Cold War Again: Who’s Responsible?



The East-West confrontation over Ukraine, which led to Moscow’s annexation of Crimea but long predated it, is potentially the worst international crisis in more than fifty years—and the most fateful. A negotiated resolution is possible, but time may be running out.


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Syria: The Alternative to War



By claiming for weeks that “doing nothing” is the only alternative to a “limited” military response to the Assad regime’s reported use of chemical weapons in Syria—plainly stated, an illegal American war against a nation that has not threatened the United States—the Obama administration has continued Washington’s post–Cold War disdain for diplomatic solutions to international crises.


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Mr. Xi Goes to Moscow: Much Ado About Nothing?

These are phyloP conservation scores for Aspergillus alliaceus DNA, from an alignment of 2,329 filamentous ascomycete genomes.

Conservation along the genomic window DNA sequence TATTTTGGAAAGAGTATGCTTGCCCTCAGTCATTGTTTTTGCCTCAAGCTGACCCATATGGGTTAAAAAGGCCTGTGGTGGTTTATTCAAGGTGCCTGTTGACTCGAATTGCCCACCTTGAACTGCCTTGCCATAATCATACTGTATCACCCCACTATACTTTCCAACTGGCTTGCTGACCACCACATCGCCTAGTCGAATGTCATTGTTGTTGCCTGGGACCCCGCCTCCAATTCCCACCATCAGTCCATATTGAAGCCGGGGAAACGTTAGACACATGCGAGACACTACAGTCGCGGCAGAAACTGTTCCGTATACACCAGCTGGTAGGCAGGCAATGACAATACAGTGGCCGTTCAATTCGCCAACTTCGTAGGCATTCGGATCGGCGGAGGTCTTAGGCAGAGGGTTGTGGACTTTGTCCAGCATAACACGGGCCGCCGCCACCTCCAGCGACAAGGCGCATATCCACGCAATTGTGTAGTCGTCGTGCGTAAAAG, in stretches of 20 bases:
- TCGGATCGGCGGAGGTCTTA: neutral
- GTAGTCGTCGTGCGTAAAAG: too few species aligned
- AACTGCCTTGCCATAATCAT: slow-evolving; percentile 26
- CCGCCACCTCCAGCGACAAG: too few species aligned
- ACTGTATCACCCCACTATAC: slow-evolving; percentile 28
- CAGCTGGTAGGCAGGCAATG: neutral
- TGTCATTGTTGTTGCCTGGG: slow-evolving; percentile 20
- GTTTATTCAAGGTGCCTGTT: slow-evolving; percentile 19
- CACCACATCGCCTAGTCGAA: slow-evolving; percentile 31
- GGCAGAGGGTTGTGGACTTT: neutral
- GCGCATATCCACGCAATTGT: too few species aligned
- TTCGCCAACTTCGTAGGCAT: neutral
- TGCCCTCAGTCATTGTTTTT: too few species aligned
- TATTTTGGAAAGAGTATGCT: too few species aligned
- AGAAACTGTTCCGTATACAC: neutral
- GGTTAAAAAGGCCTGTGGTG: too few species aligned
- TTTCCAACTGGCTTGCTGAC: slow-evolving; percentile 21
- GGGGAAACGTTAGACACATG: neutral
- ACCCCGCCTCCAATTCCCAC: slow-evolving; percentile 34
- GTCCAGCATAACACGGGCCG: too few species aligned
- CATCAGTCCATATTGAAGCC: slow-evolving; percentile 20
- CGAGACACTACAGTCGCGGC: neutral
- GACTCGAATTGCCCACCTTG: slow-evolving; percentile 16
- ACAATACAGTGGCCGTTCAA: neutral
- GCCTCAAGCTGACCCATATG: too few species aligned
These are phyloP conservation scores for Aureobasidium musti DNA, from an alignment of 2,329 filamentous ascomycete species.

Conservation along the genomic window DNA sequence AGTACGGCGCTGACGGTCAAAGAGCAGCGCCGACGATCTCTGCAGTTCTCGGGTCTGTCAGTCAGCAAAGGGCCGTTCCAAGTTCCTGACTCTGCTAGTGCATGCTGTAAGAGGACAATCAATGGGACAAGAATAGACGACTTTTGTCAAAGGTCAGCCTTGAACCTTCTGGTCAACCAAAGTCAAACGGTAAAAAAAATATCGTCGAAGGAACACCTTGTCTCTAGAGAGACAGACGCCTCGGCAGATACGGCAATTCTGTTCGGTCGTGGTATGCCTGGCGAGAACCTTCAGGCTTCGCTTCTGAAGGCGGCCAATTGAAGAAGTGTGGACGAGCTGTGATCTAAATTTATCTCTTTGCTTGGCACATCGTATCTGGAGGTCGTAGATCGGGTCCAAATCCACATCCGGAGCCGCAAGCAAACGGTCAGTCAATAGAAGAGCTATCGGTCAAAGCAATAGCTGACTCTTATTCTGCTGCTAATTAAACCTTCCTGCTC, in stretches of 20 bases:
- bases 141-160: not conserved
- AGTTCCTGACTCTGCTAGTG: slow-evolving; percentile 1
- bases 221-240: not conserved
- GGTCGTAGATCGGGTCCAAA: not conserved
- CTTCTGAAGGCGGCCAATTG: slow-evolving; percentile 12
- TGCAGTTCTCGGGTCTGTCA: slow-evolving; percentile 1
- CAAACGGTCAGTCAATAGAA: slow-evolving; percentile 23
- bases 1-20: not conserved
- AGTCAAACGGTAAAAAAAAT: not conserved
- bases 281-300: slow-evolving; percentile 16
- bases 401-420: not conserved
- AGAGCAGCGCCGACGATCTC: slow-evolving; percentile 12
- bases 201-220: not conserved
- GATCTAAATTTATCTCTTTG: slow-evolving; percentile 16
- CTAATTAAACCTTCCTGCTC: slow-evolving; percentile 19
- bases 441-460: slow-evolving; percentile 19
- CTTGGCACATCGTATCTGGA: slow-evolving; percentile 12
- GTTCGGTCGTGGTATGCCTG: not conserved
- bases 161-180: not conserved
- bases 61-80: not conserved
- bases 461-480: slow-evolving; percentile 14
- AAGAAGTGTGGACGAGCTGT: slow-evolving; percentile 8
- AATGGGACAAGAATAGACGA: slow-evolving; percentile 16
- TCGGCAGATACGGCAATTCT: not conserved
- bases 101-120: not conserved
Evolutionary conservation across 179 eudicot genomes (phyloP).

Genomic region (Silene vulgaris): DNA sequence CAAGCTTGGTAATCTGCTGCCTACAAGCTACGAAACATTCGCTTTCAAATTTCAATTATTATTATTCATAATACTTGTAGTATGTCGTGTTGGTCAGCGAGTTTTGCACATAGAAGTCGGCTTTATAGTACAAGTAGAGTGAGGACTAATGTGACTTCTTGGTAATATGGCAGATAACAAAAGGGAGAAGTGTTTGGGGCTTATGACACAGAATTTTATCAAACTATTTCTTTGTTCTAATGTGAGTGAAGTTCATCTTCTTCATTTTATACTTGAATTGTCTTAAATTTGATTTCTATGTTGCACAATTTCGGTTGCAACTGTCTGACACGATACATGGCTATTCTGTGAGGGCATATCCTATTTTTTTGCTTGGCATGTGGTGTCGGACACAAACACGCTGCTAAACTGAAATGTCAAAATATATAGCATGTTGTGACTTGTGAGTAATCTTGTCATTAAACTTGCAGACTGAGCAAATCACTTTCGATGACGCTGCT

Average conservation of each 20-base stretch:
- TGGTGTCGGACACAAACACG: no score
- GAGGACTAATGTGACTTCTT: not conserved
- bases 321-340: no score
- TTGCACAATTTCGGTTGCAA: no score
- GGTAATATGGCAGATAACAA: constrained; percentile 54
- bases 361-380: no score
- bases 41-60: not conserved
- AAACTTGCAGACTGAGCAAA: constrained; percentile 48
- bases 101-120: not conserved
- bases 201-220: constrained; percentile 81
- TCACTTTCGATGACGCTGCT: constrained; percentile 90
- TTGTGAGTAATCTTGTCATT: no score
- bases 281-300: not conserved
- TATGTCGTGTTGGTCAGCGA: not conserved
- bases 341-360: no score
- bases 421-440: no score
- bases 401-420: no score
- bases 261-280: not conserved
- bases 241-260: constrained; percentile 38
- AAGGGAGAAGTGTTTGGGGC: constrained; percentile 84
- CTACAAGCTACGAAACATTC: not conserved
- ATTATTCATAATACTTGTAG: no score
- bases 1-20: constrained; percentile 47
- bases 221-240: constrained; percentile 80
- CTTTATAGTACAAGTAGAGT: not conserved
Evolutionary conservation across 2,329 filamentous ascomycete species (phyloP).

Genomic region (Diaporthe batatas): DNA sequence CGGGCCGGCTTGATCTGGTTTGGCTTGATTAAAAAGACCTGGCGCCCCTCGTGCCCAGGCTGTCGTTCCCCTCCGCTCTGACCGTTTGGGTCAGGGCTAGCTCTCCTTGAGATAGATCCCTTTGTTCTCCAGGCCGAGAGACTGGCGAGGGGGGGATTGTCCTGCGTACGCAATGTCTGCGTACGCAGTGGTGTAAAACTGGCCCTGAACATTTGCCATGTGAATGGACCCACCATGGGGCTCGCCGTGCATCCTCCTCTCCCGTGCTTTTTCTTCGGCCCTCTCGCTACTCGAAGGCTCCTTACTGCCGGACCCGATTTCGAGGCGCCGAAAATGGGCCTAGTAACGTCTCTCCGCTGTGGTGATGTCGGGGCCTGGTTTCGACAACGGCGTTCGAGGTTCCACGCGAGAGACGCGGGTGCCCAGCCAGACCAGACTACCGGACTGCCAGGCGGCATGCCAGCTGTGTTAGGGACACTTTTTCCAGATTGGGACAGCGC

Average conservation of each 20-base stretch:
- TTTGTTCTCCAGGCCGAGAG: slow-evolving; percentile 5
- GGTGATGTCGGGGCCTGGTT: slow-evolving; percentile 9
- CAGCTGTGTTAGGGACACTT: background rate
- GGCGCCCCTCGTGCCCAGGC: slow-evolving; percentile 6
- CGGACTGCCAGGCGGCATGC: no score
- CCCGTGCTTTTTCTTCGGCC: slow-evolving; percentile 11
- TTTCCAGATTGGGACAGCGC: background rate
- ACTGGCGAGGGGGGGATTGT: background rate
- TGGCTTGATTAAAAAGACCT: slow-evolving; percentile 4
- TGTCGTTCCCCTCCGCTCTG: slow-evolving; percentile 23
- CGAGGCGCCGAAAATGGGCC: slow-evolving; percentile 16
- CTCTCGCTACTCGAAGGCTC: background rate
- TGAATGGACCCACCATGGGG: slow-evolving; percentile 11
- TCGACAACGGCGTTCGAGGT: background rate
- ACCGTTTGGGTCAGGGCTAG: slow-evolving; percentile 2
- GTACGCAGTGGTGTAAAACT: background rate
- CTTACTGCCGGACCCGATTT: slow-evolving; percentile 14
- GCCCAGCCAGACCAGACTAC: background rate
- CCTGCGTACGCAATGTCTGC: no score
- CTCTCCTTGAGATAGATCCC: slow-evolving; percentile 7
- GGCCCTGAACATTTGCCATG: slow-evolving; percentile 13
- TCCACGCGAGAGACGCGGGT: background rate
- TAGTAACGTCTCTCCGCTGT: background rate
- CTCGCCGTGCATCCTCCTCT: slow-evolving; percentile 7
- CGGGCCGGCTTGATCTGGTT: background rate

A more nuanced appraisal of Russia’s relationship with China tells us a great deal about both how Russian elites define their country’s core interests and possible trajectories for Russian foreign policy that bear little resemblance to these grim forecasts.


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The Spy Who…oh, never mind.



When Ryan Fogle, Third Secretary at the American Embassy in Moscow, was arrested for attempting to recruit a Russian security-services officer, the world sat up and took notice. Then it snickered and sat down again.


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Off-White like Dzhokhar



What do Americans see when they look at the faces of Dzhokhar and Tamerlan Tsarnaev? And do Russians see the same thing?


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Cultures of War: Homefronts



Saturday’s panel “Homefronts”, part of this past weekend’s international symposium Cultures of War: From the French Revolution to the Russian Revolution, saw a lively discussion of the domestic experience of war, focusing on the social consequences of mobilization for warfare


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